image by Elias Chasiotis, Markopoulo, Greece
Its easy to see why observers of deep sky, or even bright sky, objects don’t care much for the Moon. Elias’ view of the last quarter Moon passing through the Pleiades dramatically shows that the Sunlit side brightens the nearby sky so much that even bright stars are hardly visible. And a exposure necessary to capture the bright stars nicely shows the Earthlit piece too. I am very glad we have this bright light in the night sky - there are more details to see in that half degree of reflected light than in the rest of the universe combined. A slight exaggeration, perhaps, but for the observer looking though an eyepiece the universe is smudges and our Moon is a magnificent complexity of detail.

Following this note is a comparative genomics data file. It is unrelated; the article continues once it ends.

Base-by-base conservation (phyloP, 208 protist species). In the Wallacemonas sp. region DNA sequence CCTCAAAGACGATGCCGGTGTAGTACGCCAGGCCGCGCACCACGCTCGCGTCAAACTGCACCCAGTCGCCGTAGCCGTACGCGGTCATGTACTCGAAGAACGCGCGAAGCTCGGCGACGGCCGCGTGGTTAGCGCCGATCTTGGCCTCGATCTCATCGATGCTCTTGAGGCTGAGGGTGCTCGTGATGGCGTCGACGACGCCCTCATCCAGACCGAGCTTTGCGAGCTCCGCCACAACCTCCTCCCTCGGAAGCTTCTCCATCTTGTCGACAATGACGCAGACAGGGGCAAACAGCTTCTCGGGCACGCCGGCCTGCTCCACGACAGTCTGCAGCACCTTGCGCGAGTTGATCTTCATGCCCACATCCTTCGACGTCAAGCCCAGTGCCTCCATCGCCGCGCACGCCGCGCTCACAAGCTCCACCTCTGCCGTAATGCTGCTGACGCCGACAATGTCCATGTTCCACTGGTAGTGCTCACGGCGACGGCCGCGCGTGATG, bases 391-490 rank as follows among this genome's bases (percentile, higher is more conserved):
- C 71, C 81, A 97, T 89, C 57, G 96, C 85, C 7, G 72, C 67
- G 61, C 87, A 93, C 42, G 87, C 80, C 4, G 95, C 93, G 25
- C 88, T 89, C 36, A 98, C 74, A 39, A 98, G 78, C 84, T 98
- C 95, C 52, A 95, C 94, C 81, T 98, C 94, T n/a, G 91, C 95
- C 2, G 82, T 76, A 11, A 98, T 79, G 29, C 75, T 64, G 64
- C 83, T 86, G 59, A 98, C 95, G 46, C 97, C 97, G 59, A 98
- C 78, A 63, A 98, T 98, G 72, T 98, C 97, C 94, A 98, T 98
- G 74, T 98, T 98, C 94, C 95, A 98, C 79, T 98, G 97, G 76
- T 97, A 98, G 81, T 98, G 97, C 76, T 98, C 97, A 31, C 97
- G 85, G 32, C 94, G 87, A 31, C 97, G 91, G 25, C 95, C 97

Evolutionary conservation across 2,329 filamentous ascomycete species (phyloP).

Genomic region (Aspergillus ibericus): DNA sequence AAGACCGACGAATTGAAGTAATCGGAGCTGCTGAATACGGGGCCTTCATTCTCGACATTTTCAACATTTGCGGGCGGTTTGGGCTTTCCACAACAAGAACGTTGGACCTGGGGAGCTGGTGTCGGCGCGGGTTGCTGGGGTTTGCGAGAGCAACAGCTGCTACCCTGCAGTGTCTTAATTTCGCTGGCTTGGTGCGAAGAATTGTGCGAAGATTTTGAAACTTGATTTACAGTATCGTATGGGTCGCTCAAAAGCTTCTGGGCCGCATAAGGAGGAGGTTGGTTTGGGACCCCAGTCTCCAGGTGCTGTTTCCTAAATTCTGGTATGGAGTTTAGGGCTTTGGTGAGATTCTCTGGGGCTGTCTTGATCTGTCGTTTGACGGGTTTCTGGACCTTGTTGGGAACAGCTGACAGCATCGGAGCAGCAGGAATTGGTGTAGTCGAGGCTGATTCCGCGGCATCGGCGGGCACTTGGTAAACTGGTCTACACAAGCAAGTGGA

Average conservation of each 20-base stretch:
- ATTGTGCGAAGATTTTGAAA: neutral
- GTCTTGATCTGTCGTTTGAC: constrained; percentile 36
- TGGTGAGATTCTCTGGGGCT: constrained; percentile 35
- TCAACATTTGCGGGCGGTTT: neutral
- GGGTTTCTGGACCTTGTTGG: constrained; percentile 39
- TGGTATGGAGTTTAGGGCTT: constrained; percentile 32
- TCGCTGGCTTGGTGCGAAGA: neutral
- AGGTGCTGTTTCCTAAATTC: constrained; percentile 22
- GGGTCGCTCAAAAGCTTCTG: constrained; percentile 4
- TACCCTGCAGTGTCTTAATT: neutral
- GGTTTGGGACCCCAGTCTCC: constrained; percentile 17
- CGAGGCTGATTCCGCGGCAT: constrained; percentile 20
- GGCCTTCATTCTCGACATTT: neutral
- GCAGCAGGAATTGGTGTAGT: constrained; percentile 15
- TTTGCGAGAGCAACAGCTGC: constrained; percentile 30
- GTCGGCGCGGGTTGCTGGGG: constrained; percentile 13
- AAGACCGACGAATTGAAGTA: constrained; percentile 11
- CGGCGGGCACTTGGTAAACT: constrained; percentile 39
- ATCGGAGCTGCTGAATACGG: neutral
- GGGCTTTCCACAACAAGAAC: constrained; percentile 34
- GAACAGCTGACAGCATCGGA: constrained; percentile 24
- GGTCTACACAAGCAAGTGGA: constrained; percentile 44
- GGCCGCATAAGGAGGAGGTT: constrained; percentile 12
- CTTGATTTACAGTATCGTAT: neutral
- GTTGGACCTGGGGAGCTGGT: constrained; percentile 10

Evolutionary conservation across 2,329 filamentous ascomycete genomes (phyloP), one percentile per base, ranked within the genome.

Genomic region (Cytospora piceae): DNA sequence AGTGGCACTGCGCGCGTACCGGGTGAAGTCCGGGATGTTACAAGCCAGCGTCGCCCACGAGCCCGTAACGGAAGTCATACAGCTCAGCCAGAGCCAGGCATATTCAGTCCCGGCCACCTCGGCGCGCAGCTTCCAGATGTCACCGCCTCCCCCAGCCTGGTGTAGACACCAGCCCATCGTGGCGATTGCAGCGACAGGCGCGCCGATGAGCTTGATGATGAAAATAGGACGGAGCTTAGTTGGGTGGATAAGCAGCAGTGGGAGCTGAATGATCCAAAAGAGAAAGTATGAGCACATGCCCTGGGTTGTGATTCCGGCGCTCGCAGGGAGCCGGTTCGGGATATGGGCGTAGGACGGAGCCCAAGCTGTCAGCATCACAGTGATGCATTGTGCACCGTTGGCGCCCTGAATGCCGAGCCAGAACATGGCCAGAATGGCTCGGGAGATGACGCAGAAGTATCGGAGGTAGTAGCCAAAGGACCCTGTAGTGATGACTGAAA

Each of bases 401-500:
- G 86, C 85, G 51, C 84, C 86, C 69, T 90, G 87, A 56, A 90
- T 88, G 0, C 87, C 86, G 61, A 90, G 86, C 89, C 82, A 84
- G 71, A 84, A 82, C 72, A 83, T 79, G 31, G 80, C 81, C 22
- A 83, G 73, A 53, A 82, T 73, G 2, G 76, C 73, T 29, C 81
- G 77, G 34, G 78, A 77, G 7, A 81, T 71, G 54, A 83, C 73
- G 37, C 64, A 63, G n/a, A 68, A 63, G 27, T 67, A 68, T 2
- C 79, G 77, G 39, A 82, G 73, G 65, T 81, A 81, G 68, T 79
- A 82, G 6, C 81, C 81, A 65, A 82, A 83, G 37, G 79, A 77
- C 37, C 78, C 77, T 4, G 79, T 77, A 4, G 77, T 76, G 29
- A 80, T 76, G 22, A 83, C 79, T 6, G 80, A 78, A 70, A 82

07 August 2007, 02:38 UT. William Optics Zenithstar 105, Canon EOS 400D, William Optics 2″ 0.8 focal reducer.
Yesterday's LPOD: An Outpost of History
Tomorrow's LPOD: Feastland